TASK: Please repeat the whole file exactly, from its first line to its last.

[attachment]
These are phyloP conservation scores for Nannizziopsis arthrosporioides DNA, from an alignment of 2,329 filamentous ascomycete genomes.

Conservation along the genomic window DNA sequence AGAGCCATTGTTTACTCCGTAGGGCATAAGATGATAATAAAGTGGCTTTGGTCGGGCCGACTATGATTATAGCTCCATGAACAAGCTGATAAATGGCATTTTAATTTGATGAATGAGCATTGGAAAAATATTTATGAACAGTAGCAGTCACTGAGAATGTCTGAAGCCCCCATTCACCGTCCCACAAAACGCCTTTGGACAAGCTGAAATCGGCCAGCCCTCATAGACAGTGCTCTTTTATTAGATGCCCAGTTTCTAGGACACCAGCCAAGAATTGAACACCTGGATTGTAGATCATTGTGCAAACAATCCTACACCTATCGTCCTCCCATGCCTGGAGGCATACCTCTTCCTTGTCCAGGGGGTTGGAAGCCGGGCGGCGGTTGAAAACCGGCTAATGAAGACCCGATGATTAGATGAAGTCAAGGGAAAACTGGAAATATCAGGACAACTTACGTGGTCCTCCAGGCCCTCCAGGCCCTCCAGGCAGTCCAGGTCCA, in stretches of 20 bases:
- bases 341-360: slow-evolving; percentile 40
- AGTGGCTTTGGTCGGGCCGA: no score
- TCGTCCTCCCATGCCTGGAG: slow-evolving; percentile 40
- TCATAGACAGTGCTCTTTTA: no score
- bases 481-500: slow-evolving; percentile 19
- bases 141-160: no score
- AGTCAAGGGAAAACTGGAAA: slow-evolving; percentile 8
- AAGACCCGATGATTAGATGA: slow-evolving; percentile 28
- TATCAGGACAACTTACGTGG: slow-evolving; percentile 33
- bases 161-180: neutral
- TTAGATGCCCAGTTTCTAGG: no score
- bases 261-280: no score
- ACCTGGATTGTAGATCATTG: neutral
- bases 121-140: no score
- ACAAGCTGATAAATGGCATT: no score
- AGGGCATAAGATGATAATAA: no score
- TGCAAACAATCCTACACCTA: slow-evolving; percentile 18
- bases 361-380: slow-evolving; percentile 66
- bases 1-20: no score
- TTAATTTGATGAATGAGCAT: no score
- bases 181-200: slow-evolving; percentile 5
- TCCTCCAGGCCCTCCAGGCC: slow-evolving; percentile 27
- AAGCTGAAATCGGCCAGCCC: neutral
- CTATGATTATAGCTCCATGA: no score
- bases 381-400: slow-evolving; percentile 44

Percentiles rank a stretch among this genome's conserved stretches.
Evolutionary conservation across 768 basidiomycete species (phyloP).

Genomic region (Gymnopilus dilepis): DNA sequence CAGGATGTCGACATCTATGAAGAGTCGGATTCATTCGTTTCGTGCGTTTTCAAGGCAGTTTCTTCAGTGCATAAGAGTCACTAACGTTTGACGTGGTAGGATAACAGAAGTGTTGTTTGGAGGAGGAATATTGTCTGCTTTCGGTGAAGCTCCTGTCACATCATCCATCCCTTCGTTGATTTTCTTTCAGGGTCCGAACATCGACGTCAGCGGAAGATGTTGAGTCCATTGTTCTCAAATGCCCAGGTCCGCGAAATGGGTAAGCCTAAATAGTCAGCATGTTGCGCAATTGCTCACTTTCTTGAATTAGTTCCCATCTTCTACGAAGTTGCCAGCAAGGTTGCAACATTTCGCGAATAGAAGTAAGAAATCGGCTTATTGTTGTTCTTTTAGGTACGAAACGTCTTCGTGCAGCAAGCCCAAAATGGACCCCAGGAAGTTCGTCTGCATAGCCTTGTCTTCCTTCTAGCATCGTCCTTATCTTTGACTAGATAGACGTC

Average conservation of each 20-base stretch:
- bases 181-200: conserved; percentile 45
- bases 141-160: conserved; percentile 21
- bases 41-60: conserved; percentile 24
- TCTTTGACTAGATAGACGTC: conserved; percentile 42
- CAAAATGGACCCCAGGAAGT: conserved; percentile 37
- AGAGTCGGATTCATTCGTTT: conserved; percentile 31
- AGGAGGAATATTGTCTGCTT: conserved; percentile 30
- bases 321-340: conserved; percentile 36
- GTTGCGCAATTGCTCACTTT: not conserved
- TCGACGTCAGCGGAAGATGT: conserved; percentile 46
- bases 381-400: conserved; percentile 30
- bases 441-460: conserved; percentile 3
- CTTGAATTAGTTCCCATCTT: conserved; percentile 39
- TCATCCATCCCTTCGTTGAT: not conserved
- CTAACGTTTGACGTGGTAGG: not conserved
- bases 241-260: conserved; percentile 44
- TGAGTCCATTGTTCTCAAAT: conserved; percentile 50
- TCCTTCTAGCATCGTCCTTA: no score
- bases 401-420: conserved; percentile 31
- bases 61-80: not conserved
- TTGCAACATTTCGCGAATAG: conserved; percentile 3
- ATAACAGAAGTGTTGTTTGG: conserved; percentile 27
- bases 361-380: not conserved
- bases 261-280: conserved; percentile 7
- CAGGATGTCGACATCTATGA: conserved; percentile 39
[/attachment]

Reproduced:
These are phyloP conservation scores for Nannizziopsis arthrosporioides DNA, from an alignment of 2,329 filamentous ascomycete genomes.

Conservation along the genomic window DNA sequence AGAGCCATTGTTTACTCCGTAGGGCATAAGATGATAATAAAGTGGCTTTGGTCGGGCCGACTATGATTATAGCTCCATGAACAAGCTGATAAATGGCATTTTAATTTGATGAATGAGCATTGGAAAAATATTTATGAACAGTAGCAGTCACTGAGAATGTCTGAAGCCCCCATTCACCGTCCCACAAAACGCCTTTGGACAAGCTGAAATCGGCCAGCCCTCATAGACAGTGCTCTTTTATTAGATGCCCAGTTTCTAGGACACCAGCCAAGAATTGAACACCTGGATTGTAGATCATTGTGCAAACAATCCTACACCTATCGTCCTCCCATGCCTGGAGGCATACCTCTTCCTTGTCCAGGGGGTTGGAAGCCGGGCGGCGGTTGAAAACCGGCTAATGAAGACCCGATGATTAGATGAAGTCAAGGGAAAACTGGAAATATCAGGACAACTTACGTGGTCCTCCAGGCCCTCCAGGCCCTCCAGGCAGTCCAGGTCCA, in stretches of 20 bases:
- bases 341-360: slow-evolving; percentile 40
- AGTGGCTTTGGTCGGGCCGA: no score
- TCGTCCTCCCATGCCTGGAG: slow-evolving; percentile 40
- TCATAGACAGTGCTCTTTTA: no score
- bases 481-500: slow-evolving; percentile 19
- bases 141-160: no score
- AGTCAAGGGAAAACTGGAAA: slow-evolving; percentile 8
- AAGACCCGATGATTAGATGA: slow-evolving; percentile 28
- TATCAGGACAACTTACGTGG: slow-evolving; percentile 33
- bases 161-180: neutral
- TTAGATGCCCAGTTTCTAGG: no score
- bases 261-280: no score
- ACCTGGATTGTAGATCATTG: neutral
- bases 121-140: no score
- ACAAGCTGATAAATGGCATT: no score
- AGGGCATAAGATGATAATAA: no score
- TGCAAACAATCCTACACCTA: slow-evolving; percentile 18
- bases 361-380: slow-evolving; percentile 66
- bases 1-20: no score
- TTAATTTGATGAATGAGCAT: no score
- bases 181-200: slow-evolving; percentile 5
- TCCTCCAGGCCCTCCAGGCC: slow-evolving; percentile 27
- AAGCTGAAATCGGCCAGCCC: neutral
- CTATGATTATAGCTCCATGA: no score
- bases 381-400: slow-evolving; percentile 44

Percentiles rank a stretch among this genome's conserved stretches.
Evolutionary conservation across 768 basidiomycete species (phyloP).

Genomic region (Gymnopilus dilepis): DNA sequence CAGGATGTCGACATCTATGAAGAGTCGGATTCATTCGTTTCGTGCGTTTTCAAGGCAGTTTCTTCAGTGCATAAGAGTCACTAACGTTTGACGTGGTAGGATAACAGAAGTGTTGTTTGGAGGAGGAATATTGTCTGCTTTCGGTGAAGCTCCTGTCACATCATCCATCCCTTCGTTGATTTTCTTTCAGGGTCCGAACATCGACGTCAGCGGAAGATGTTGAGTCCATTGTTCTCAAATGCCCAGGTCCGCGAAATGGGTAAGCCTAAATAGTCAGCATGTTGCGCAATTGCTCACTTTCTTGAATTAGTTCCCATCTTCTACGAAGTTGCCAGCAAGGTTGCAACATTTCGCGAATAGAAGTAAGAAATCGGCTTATTGTTGTTCTTTTAGGTACGAAACGTCTTCGTGCAGCAAGCCCAAAATGGACCCCAGGAAGTTCGTCTGCATAGCCTTGTCTTCCTTCTAGCATCGTCCTTATCTTTGACTAGATAGACGTC

Average conservation of each 20-base stretch:
- bases 181-200: conserved; percentile 45
- bases 141-160: conserved; percentile 21
- bases 41-60: conserved; percentile 24
- TCTTTGACTAGATAGACGTC: conserved; percentile 42
- CAAAATGGACCCCAGGAAGT: conserved; percentile 37
- AGAGTCGGATTCATTCGTTT: conserved; percentile 31
- AGGAGGAATATTGTCTGCTT: conserved; percentile 30
- bases 321-340: conserved; percentile 36
- GTTGCGCAATTGCTCACTTT: not conserved
- TCGACGTCAGCGGAAGATGT: conserved; percentile 46
- bases 381-400: conserved; percentile 30
- bases 441-460: conserved; percentile 3
- CTTGAATTAGTTCCCATCTT: conserved; percentile 39
- TCATCCATCCCTTCGTTGAT: not conserved
- CTAACGTTTGACGTGGTAGG: not conserved
- bases 241-260: conserved; percentile 44
- TGAGTCCATTGTTCTCAAAT: conserved; percentile 50
- TCCTTCTAGCATCGTCCTTA: no score
- bases 401-420: conserved; percentile 31
- bases 61-80: not conserved
- TTGCAACATTTCGCGAATAG: conserved; percentile 3
- ATAACAGAAGTGTTGTTTGG: conserved; percentile 27
- bases 361-380: not conserved
- bases 261-280: conserved; percentile 7
- CAGGATGTCGACATCTATGA: conserved; percentile 39